This website takes the primary messages of that book, and contextualizes it by having you enter your birthday at the beginning. For me…
You have lived two thousand six hundred sixty-three of them so far.
That’s likely a majority of the weeks you’ll see.
Good site, and good redux of the primary messages of the book.
Hockenberry wrote Twitterific, which was the Twitter client I used for so many of the 17 years that I’ve had a Twitter account. I haven’t used Twitterific since I stopped posting original content on Twitter years ago. Twitter clients were at one time an amazing playground of features. Many features of Twitter today started in 3rd party clients. That is all done now, and that is just fine since Twitter can do what it wants. I’ll still be happily over here on my website.
Larson again with a great overview of core meetings to run an effective engineering organization. I would agree with nearly everything he has included in here, and have done much of the same through my career. There are a couple of ones he has here that I haven’t seen before and want to think about.
Interesting article taking note of negative press coverage that Coinbase and Brian Armstrong received, versus the positive fawning that Sam Bankman-Fried and FTX got.
But the Armstrong profiles illustrate a broader phenomenon, reflected through the coverage of the two firms: The way in which CEOs position themselves in America’s polarized political and cultural conflicts, particularly on Twitter, cascades into coverage of often unrelated questions about their companies.
The coverage of the two CEOs is really a microcosm of tech coverage at its worst: Reporters at war with or enamored by the people they cover, and readers paying the price in the form of two-dimensional coverage. And what they missed was a contrast between two companies that couldn’t be clearer in retrospect.
It is easy to cite that people like working with people they like, but it is fair to highlight the incredible miss here on the part of everyone, including journalists. Reporting requires hard work, and nobody did that work in the case of FTX and seemingly didn’t want to do the work in the positive for Coinbase.
The rapid rise of AI could open the flood gate for tremendous amounts of content to be created, so much that it would be nearly impossible for people to navigate what is real and generated.
These advances represent a step-change in AI’s potential to manipulate people and sow political chaos. When barriers to entry for creating content no longer exist, the volume of content rises exponentially, making it impossible for most citizens to reliably distinguish fact from fiction. Disinformation will flourish, and trust—the already-tenuous basis of social cohesion, commerce, and democracy—will erode further.
Ian Bremmer has been on a few podcasts talking about this as well. There he states it a little different, that we are entering a time where millions of people will not be able to know if they are talking to a person or a bot. I’d argue we are already there, but it is going to get even harder to impossible to know that in the future. The complete Top Risks of 2023 is worth reading as well.
There is a bit of good news. We do have a way to navigate this by using public key encryption and signing messages. I shared Sign Everything from Fred Wilson in Weekly Thing 237. We need to get moving to get our publishing platforms supporting the ability to sign what we create. Ethereum wallets, even without any funds in them, are fully capable of signing messages for free.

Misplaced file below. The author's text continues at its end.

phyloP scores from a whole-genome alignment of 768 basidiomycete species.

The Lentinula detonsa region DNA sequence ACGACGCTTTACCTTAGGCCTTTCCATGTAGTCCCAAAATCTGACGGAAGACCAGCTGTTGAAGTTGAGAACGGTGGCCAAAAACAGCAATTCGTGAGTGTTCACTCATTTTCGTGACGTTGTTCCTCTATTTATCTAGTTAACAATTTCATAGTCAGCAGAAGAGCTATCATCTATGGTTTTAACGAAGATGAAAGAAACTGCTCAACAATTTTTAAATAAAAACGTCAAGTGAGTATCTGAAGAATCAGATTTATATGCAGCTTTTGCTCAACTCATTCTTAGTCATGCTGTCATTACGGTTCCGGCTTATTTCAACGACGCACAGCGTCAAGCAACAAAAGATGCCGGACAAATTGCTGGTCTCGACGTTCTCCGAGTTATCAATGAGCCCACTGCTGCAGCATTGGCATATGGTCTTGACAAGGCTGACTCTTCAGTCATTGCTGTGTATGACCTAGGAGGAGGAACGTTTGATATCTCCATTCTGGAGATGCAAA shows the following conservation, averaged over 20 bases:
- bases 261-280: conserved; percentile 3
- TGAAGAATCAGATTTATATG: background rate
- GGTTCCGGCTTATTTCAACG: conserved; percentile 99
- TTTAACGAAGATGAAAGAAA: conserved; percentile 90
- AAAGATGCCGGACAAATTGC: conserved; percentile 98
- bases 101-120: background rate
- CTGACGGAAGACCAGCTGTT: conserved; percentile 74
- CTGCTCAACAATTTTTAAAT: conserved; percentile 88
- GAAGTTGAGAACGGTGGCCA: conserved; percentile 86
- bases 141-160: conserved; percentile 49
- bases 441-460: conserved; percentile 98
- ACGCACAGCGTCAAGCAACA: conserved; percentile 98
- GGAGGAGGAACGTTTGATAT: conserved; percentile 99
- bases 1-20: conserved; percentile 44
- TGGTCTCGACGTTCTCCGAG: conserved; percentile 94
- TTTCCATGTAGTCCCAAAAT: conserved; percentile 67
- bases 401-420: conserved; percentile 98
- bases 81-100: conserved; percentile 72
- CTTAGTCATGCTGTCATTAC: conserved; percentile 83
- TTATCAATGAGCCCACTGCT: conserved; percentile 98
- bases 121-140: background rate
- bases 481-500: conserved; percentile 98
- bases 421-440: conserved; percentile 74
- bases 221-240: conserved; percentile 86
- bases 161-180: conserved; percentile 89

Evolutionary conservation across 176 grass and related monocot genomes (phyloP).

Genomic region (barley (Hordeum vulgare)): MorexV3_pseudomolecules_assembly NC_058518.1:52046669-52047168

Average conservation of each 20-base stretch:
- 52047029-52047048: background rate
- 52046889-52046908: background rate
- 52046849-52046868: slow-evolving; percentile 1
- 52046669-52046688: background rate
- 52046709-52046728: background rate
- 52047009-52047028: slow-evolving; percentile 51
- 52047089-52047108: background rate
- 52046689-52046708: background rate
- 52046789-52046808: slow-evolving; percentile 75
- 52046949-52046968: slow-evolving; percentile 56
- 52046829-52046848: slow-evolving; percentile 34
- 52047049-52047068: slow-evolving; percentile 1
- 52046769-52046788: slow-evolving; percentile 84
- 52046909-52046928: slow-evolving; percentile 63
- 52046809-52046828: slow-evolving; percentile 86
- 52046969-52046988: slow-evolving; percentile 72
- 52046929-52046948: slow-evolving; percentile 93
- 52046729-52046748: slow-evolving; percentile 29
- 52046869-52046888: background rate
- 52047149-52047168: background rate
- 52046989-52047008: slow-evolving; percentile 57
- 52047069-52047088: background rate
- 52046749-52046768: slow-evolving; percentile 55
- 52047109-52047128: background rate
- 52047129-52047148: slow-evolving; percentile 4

I love the message in this article and I work to be intentional with my time. However, the planning and time blocking techniques that Babauta describe here don’t always work well for me. What I have found more powerful is to identify things that result in my being unintentional with my time. Anything on my phone with an infinite scroll has the potential to pull me in, so I delete them. Social media is a morass for unintentional use of time. Get rid of it. Intentionality is easier if you simply avoid systems that are built for unintentional actions.
We lived in Edina for three years and the snow removal is impressive. This article highlights why this is so much harder for cities. The short answer: cars parked on the street, and density of the city. Add alleys just to make it even more interesting.
I was excited to see nnxyz, one of my favorite artists, publishing on Nifty.Ink again after a couple months away. Bought nnxyz rawblocks 49 to celebrate.
Film crew in the Cloud today shooting some video for #TeamSPS.
The remodel of #TeamSPS 5th floor is nearly done and we were able to move this week. It is great to be back on our “home” floor with a so many improvements!
Lyle, Lyle, Crocodile was a really silly movie but a fun family time nonetheless. 🍿
Neeva recently introduced AI search results. It works well for something so new. This search is a good example I was doing for Tyler where the AI was great. The references to sources are key.
I’ve tried multiple times to participate in the KZG Ceremony for Ethereum and it times out after hours of waiting. The wait time is 10,143 minutes right now (7 days)!
A lovely breakdown of data structures that make up PNG files, including sample code to create the files yourself. This is a delightful way to learn more about the PNG file format. 🤓 → Hello, PNG!
Get your ENS name on a hat. I love that this is connected to your wallet so you have to own the name to get it. thingelstad.eth Dad Hat will be on the way shortly! 🤩 → ENS Merch Shop
An attempt to allow you to send email via Ethereum addresses. This would be great, but I’m not sold any of the attempts to do this will work. → Mailchain — Web3 Email
How can you provide remote monitoring of infrastructure, but protect the privacy of the people that are running the infrastructure? Here is one approach. → Introducing Ethical Monitor: A Privacy-Focused Service for Dappnode Alerts | DAppNode
Here is your fortune…
Don’t read everything you believe.
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I’m a focused practitioner of the Getting Things Done methodology and am focused on it as a lifelong skill to continually improve my productivity but even more important to give me the mental space and clarity to focus on what I want to focus on at any time.